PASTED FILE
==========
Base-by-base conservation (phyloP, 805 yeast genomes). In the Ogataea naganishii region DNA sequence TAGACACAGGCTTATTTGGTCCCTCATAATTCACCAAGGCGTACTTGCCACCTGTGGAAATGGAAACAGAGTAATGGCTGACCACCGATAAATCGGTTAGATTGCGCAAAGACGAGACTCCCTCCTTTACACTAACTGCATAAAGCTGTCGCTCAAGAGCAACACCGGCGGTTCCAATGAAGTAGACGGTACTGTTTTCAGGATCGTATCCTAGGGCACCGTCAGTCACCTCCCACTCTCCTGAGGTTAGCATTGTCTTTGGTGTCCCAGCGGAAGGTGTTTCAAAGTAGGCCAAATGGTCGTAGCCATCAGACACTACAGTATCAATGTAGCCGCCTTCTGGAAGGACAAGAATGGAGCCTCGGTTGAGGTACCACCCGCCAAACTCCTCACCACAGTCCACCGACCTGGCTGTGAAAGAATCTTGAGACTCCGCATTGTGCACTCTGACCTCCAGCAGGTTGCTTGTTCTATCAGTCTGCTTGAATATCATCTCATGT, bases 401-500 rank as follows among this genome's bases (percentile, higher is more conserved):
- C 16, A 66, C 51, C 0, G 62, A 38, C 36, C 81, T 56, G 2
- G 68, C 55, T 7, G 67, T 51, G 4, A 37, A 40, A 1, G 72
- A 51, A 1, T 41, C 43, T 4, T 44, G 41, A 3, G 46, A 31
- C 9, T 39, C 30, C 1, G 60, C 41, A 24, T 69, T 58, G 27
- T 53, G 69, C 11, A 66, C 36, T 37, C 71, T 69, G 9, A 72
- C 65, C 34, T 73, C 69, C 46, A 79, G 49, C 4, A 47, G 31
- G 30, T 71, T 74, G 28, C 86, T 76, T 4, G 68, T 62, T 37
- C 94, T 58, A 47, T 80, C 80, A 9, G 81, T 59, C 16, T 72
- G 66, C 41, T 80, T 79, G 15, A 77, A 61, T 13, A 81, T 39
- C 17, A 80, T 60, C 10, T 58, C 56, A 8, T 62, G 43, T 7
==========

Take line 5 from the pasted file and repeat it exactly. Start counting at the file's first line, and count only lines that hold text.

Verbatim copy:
- C 9, T 39, C 30, C 1, G 60, C 41, A 24, T 69, T 58, G 27